There wasn’t room for anything sad when my mom gathered and assembled everyone to sing Happy Birthday to me. Family and friends, nurses, physiotherapist and occupational therapists – the many faces of the people I loved and had come to know packed into my small room and spilling into the hallway. Over birthday cake they sang to me.

Burning candles weren’t allowed what with all the ready oxygen everywhere, but gifts were brought and laid on the tray table beside me that normally held my water, juice and vomit trays. (Anesthetic didn’t agree with me and after almost every surgery I was vomiting whatever the doctors had pumped in.) The table was cleared and in its place was bright, crisp wrapping paper and bags with Happy Birthday splashed across them filled with colorful tissue. How refreshing to have something pretty near me!

Scott gave me his gift while no one was in the room. Everyone had gone to refill their drinks, get cake and second helpings of food. He placed a small blue velvet box into the palm of my hand.

“For you.”

I tugged at the box and the lid sprang open. Inside was a white-gold ring with a small diamond in the center of it. The ring was dainty and delicate.

I looked at him, surprised. “A ring?”

Scott said, “It looks like you.” He didn’t slip the ring onto my finger. He didn’t touch it. He was sitting cross-legged at the foot of my bed and the ring, still in its box, lay between us in the palm of my hand as he explained.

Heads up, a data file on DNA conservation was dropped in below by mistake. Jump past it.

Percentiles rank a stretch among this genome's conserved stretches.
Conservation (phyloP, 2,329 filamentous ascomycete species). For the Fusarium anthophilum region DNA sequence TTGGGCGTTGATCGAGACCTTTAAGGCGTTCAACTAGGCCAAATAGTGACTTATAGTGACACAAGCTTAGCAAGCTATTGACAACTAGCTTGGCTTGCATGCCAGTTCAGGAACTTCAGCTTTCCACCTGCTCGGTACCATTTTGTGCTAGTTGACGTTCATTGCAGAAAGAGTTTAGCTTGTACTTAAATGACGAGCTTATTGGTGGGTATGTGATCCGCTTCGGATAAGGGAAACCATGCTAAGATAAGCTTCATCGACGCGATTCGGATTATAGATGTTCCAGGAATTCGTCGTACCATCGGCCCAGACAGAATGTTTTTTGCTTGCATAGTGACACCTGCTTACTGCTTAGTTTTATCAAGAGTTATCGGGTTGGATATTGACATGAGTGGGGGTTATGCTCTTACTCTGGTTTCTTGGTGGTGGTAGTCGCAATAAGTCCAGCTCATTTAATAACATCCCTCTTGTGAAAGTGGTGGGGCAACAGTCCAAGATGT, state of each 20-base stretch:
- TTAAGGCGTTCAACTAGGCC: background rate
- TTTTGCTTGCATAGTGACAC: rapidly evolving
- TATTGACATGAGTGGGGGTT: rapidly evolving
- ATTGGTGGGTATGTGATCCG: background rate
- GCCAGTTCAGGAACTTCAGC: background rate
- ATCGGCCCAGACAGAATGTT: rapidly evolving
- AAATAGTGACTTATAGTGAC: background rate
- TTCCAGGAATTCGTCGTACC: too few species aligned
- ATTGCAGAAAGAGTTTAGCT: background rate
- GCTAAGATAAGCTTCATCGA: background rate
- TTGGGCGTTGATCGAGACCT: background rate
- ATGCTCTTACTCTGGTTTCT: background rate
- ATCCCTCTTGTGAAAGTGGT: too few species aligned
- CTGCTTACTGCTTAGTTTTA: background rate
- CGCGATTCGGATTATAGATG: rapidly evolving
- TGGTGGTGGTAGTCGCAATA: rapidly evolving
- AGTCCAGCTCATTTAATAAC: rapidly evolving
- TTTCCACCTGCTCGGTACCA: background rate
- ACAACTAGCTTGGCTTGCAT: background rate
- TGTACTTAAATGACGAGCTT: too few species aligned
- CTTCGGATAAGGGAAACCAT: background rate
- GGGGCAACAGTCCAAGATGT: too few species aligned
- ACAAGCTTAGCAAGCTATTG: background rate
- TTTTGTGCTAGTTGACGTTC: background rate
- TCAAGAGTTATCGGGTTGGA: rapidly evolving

“It’s a promise ring. It’s my promise to you. To be with you. It’s the promise of us and a future together. And the promise that things will get better.”

I said, “It’s beautiful. Thank you. I didn’t expect this.”

I took it from its box and slipped it onto the ring finger of my right hand. Both of us were clear that it wasn’t an engagement ring. Neither of us was ready for that, yet. On my finger, with me, was a symbol of hope and a reminder that I was loved.

be bold

My kids know I’ve been writing my story and this has prompted many observations and questions about the crash. Benjamin is caught up in justice. “Did the bad guy go to jail?” “Was he going very fast?” “Did he say sorry?” Yes, he went to jail but nearly didn’t. Yes, he was going very fast. And the last answer is tricky. Annie is taken with what happened later, after the crash. She’s known about me longer and considers herself an authority on the details. “That’s why you have the marks on your arms.” “How did the doctors cut off your legs?” “I’m named after Betty, right? I’m just switched around.” She turns to Ben, “I’m Annie Elizabeth. I’m named after Mommy’s best friend.” Yes. Well, they cut them, but let’s not get into ‘how’ exactly. And yes.